A lot of disputed couples often ask themselves ‘what happens in a divorce hearing?’. These hearings typically address everything that happened during a couple’s divorce and what court orders are necessary before the hearing ends. There are two parties mainly involved in a divorce hearing. These include the applicant and the respondent.
Applicants are the ones applying or filing for a divorce order in the family court, while respondents are the people receiving the case. In some cases, couples may choose to file a joint application for a divorce. This typically results in couples not needing to attend court procedures since both couples agreed to split mutually and amicably.
If a spouse files a sole application for divorce, he/she must serve the approved documents to his/her partner. The Commonwealth Courts Portal will display the hearing details once they have approved the divorce order application. The details will include the date and time of the divorce hearing, the name of the registrar, and the judge who will hear the case.
Attend the Divorce Hearing in the Family Court
According to the Federal Circuit and Family Court of Australia, a divorce hearing is usually conducted electronically (through a telephone or video link). Parties of a divorce case won’t need to attend the divorce hearing in person or have legal representation if the divorce hearing will happen electronically. The Federal Circuit Court will require electronic court attendance if:
- A party has filed a sole application and he/she has a child under 18 at the time the application was filed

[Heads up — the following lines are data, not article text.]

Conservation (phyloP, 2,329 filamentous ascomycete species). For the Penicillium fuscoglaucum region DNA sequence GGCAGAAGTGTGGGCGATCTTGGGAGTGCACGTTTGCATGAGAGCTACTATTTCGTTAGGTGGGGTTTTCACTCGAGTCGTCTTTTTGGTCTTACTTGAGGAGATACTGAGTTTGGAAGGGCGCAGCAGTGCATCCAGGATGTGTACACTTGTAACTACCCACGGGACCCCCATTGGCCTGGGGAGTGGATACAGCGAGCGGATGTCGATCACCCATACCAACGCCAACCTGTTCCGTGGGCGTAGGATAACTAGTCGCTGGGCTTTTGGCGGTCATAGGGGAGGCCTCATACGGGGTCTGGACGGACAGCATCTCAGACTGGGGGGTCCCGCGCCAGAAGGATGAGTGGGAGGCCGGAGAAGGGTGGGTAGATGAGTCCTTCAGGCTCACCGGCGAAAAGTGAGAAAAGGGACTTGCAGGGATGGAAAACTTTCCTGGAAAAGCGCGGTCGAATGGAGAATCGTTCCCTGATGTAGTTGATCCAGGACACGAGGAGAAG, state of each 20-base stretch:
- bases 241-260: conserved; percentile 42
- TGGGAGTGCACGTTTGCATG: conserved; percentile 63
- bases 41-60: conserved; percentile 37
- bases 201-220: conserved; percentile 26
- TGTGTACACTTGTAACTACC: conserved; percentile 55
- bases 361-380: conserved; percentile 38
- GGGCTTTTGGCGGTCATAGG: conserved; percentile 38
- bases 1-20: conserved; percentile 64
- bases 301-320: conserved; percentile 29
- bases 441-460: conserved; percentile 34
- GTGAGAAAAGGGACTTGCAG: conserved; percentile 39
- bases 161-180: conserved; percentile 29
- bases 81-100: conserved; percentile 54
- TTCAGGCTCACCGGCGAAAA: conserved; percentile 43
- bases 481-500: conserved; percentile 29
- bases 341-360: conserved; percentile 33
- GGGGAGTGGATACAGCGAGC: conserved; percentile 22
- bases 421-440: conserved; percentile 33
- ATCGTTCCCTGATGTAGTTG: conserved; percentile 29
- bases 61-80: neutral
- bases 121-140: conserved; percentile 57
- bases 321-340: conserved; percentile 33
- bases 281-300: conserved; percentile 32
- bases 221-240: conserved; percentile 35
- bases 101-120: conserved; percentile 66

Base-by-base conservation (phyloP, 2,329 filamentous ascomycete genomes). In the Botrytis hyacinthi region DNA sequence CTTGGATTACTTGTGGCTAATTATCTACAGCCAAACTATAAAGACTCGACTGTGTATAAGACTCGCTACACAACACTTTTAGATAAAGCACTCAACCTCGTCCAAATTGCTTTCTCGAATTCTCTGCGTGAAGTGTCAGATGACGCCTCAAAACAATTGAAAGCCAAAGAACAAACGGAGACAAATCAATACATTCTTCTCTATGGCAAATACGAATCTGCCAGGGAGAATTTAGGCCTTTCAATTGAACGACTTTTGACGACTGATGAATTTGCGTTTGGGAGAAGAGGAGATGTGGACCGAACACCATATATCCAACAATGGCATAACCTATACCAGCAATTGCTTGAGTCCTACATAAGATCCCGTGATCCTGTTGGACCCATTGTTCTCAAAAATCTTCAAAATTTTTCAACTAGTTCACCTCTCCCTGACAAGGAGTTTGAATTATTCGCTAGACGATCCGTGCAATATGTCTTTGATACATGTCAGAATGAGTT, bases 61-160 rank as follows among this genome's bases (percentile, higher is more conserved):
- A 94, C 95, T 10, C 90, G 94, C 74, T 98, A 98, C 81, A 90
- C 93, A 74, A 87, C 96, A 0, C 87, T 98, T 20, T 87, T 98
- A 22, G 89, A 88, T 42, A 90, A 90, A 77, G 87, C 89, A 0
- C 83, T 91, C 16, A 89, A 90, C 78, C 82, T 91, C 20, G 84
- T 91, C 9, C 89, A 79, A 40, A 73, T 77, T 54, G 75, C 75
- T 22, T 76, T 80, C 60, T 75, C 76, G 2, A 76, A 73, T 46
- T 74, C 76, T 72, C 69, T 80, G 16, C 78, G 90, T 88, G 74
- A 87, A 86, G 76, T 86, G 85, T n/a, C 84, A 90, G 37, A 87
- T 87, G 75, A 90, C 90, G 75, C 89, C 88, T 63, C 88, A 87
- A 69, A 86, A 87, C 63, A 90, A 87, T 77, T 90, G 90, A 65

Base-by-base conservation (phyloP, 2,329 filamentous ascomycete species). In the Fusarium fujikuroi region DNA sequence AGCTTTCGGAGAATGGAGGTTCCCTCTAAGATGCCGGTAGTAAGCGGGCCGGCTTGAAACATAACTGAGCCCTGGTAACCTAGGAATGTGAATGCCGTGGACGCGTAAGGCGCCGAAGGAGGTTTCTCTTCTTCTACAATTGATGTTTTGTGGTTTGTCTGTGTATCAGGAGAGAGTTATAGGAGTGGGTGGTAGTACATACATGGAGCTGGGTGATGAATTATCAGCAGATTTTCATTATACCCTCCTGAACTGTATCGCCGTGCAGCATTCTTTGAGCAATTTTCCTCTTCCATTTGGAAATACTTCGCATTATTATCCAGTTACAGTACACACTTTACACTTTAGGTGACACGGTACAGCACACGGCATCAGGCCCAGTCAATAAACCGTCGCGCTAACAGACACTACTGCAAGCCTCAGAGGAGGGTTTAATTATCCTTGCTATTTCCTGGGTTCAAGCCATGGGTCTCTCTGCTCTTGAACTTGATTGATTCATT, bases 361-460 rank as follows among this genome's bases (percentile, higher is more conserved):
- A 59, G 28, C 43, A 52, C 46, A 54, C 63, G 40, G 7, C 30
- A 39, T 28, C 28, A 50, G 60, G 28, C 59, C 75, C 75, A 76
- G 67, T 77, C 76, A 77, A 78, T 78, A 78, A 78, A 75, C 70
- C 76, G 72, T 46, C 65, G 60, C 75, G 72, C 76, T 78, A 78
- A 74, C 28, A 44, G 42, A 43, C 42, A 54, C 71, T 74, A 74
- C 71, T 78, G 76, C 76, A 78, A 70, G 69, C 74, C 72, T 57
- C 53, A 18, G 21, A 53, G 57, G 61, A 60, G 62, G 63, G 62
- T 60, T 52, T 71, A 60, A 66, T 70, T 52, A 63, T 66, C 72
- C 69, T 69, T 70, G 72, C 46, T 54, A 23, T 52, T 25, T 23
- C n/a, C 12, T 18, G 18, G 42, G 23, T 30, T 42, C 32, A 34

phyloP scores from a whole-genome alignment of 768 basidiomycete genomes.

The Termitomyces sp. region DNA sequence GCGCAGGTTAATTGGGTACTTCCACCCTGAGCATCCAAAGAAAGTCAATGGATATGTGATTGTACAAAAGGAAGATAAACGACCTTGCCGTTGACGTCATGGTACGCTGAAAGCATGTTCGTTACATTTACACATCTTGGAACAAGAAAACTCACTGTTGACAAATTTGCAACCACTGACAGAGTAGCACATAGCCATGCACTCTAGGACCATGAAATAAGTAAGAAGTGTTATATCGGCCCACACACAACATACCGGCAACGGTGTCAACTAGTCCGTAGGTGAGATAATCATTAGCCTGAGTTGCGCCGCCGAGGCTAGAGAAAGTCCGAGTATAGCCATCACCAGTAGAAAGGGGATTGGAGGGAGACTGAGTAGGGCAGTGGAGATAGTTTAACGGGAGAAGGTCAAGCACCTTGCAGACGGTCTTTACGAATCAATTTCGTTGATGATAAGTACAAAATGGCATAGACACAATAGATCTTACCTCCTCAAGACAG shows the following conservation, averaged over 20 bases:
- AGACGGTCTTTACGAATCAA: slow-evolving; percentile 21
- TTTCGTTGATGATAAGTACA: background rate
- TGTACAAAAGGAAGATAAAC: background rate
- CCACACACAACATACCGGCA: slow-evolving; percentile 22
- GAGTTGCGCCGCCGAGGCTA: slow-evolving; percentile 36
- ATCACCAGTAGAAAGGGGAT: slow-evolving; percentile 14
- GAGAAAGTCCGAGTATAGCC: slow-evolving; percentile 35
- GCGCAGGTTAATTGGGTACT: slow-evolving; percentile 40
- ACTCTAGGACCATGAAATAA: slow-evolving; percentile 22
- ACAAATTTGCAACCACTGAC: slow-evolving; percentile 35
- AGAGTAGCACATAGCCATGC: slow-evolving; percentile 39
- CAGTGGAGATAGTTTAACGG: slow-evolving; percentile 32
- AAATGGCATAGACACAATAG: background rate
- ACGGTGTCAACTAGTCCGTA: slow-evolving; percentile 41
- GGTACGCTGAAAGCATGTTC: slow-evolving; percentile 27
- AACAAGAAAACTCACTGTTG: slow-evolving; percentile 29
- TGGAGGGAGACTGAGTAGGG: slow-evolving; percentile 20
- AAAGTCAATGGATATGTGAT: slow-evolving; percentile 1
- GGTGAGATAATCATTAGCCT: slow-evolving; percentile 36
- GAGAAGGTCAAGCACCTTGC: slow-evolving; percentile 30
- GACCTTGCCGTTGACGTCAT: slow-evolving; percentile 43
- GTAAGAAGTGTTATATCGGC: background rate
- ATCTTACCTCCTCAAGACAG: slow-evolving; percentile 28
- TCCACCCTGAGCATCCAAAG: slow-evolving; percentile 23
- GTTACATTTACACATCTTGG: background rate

- A party indicated that they wish to attend a divorce hearing in their application
- Either party has objected to the divorce if one party is absent
- The respondent files a response to divorce in order to oppose the application
Parties can still attend a divorce hearing even if they are separated and living under the same roof. However, they must prove to the court that their relationship has broken down and that they have set boundaries inside the home. Some examples of these boundaries are living in separate rooms and ceasing sexual activity.
Serving the Application to the Respondent
It’s required for people who applied for a sole divorce application to serve the divorce application to their spouse. A sole divorce application will require the applying spouse to put the receiving spouse’s address for service purposes. If the applying spouse is unable to locate their spouse and has taken all reasonable efforts in doing so, they may apply for a divorce order:
- To dispense with service
- For substituted service (allows a third person to bring the service documents to the receiving spouse)
Preparing for the Divorce Hearing
Divorce is never easy and it definitely takes an emotional and mental toll on the parties involved. Courts will take these matters very seriously and the results of the proceedings may change the life of both parties and any children involved.
Even if a party has a good chance of getting a favourable outcome, they must prepare before they attend the divorce hearing. Here are some tips for preparing for a divorce hearing:
1. Remain Honest
Honesty is something that the court will require, especially since parties will speak under oath before court proceedings start. Parties who state lies and destroy evidence during divorce proceedings will face severe consequences. Hence, parties should present facts, admit offences, and submit clean affidavits and statements.
2. Be Informed About Property Settlement and Spousal Maintenance
Property settlement is a process in which two parties to a divorce divide their finances and assets. Spouses typically have rights over each other’s property, assets, and finances after marriage. However, courts will take the following into account when dealing with property settlement: